The pandemic was devastating, but one thing many people are hoping to hold onto now that we are bouncing back is the convenience of online shopping, deliveries, and more – free of interaction or friction. In the future, this ease will be something consumers continue to seek out. This means that many people may stick with digital purchases for items they bought in-person before, but they will also rely on the convenience of buy-online-return-in-store and similar programs. Additionally, they will seek easier checkout processes both in-person and online, like one-step checkouts or touchless checkouts. Amazon announced recently that they will be selling their checkout-free, “Just Walk Out” system to retailers.
E-commerce will change brick and mortar stores
With the rise of e-commerce, many have predicted the decline of in-person shopping. While some stores will undoubtedly close their doors, this will be largely because they fail to adapt to the new normal. While a global majority of both Gen Z and Millennials could see commerce becoming completely digital, they would prefer to keep some in-person shopping. In fact, 81% of Gen Z says they prefer to shop in-store, and a large majority say they also prefer to discover new products in-store. In order to combat the ease and convenience of e-commerce shopping, brick and mortar stores will need to make shopping an experience – exclusive in-store products, new releases, or personal attention could help keep customers coming in the door.
E-commerce will become increasingly integrated into daily life
Prior to 2020, the consensus was that e-commerce would be hard-pressed to become even more integrated into daily life than it already was. However, as we witnessed in 2020, it was fully possible for online shopping to become even more intricately intertwined with our lives. Moving forward, we’re likely to see this continue, with e-commerce spreading to more areas and functions of our lives – and probably taking up more of each paycheck, to boot.
The future of e-commerce is social
Another meaningful change brought about as buying power shifts toward millennials and Gen Z is the switch to social selling. We’ve already seen major US brands turn toward social selling, with Instagram Shops being introduced in 2020 and quickly becoming a massive platform. We need only look to China’s WeChat and Little Red Book pattern of social selling to see how the impact of social selling could continue to grow. According to study data, Gen Z is the most easily influenced by social media, with 80% of Gen Z purchases influenced at least somewhat by social media. In future, we’ll see this trend grow, perhaps with entire platforms designated solely for social selling.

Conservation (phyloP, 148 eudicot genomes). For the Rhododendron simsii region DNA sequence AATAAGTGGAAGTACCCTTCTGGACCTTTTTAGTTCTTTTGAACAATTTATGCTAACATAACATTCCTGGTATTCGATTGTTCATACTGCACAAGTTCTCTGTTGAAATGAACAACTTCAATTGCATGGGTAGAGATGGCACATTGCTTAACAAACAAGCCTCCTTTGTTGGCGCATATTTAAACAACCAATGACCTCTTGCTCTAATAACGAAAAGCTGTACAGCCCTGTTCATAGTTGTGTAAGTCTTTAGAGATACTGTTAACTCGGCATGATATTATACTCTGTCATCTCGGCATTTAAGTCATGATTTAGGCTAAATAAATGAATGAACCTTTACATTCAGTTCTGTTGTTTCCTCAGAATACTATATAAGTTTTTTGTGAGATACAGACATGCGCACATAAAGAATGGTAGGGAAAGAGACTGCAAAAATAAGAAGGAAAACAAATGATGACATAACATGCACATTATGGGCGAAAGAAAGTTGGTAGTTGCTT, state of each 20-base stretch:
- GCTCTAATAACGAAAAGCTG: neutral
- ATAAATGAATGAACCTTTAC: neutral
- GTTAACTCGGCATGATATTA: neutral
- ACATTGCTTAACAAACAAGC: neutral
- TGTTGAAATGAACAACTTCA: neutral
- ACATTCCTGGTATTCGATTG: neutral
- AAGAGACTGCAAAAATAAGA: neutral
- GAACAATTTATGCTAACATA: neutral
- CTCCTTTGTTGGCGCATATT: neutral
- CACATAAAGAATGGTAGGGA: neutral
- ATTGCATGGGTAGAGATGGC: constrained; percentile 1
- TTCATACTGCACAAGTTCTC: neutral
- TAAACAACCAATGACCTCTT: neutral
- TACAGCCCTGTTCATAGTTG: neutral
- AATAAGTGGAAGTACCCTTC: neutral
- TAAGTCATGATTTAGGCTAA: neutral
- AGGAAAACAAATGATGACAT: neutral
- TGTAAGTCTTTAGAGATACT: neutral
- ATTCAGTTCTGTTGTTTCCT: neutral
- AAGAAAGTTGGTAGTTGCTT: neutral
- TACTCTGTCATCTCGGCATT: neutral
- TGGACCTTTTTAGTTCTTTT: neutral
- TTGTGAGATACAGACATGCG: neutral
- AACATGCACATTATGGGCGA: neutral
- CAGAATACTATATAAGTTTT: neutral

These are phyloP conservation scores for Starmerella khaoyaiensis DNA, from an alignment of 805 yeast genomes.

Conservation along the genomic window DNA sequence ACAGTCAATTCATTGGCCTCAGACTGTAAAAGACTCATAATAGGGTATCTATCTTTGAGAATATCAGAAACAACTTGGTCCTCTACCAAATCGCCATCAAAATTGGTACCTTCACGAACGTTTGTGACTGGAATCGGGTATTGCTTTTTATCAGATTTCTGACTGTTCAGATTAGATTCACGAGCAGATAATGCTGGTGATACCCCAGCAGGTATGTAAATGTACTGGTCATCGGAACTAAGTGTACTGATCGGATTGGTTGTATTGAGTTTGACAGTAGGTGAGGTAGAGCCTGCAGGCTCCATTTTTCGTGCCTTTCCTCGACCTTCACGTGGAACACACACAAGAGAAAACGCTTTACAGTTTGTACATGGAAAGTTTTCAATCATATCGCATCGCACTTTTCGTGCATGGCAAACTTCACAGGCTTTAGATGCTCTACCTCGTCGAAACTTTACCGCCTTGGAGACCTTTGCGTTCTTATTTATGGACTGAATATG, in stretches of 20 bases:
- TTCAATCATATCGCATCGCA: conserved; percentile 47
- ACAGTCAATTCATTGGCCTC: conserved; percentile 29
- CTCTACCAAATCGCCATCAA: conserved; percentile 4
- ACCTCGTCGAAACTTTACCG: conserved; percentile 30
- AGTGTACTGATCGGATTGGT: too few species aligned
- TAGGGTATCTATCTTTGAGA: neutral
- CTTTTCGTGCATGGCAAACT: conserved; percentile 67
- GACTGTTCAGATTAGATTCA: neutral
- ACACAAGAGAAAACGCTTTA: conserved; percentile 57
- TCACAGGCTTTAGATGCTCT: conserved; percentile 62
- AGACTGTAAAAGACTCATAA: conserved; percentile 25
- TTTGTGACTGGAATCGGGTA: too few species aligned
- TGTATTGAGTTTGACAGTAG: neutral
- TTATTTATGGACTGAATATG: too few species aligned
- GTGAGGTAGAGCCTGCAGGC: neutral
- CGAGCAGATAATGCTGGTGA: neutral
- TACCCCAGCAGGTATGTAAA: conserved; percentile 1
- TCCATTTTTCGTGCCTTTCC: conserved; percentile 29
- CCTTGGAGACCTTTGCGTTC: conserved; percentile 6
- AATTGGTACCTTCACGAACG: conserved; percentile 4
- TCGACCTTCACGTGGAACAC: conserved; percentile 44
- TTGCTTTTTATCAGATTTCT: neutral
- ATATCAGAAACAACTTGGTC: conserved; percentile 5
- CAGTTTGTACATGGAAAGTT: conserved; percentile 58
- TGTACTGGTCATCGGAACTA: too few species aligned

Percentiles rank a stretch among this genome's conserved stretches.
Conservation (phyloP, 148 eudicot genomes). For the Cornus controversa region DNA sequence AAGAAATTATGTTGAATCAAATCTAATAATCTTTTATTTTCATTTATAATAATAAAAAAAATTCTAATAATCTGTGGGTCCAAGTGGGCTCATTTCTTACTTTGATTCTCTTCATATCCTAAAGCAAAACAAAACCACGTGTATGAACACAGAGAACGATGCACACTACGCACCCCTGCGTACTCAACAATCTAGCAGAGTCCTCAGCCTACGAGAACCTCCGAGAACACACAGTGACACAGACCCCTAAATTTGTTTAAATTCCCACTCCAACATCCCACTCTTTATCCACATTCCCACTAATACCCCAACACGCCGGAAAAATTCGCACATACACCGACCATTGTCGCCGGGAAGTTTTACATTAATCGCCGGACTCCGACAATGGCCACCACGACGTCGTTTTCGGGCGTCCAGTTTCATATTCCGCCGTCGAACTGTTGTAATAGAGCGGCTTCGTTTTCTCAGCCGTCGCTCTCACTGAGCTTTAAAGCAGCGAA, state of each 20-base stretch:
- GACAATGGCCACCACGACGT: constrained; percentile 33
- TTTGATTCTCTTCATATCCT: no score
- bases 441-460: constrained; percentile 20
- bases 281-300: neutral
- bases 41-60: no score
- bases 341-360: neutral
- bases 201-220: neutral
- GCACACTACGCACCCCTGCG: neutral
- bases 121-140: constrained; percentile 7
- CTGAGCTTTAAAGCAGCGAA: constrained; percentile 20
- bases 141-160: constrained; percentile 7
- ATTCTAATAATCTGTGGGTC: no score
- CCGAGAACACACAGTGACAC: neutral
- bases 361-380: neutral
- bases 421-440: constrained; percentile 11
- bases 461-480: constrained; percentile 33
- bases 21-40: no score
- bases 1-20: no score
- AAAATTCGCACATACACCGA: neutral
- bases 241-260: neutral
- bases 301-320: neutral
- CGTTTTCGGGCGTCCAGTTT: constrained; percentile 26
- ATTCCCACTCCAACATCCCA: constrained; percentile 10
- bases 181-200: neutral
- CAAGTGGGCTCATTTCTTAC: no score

E-commerce will be personalized
People are sick of generic shopping experiences that are poorly “tailored” by algorithms. In fact, 41% of consumers claim they have switched from companies they previously liked due to poor personalization. This is because, while algorithms can be a great source of data and can do some worthwhile things, they’re not usually well-suited to a personalized customer experience. A great example of this is one-time purchase products. If you buy something like a beanbag chair, a sit-stand desk, or a set of weights, most e-commerce algorithms will recommend similar products. But you don’t need another beanbag chair or sit-stand desk! You just bought one. A much more customer-friendly process would be to send someone a personalized discount code for office accessories (i.e. desk organizers or memo pads) after they purchase a large piece of office furniture. This is what so many companies miss – personalization doesn’t have to be incredibly complex, it just has to be thoughtful. And personalization pays off big time – customers spend 48% more when their shopping experience is appropriately tailored. With advances in technology, we will see significantly more personalization in the e-commerce space. It will be interesting to see how this trend jives with increasing wariness and new laws surrounding data privacy.
How Will Businesses Need to Adapt to Keep Up with the Future of E-commerce?
As e-commerce changes like an ever-spinning whirlwind, the most important traits companies will need to have are awareness and adaptability. If leaders don’t have their eyes wide open, problems will arise. If companies can pivot to create a frictionless, social, and personalized experience, with an eye to the future and what they may need to pivot to next, they will be successful in the coming era of e-commerce.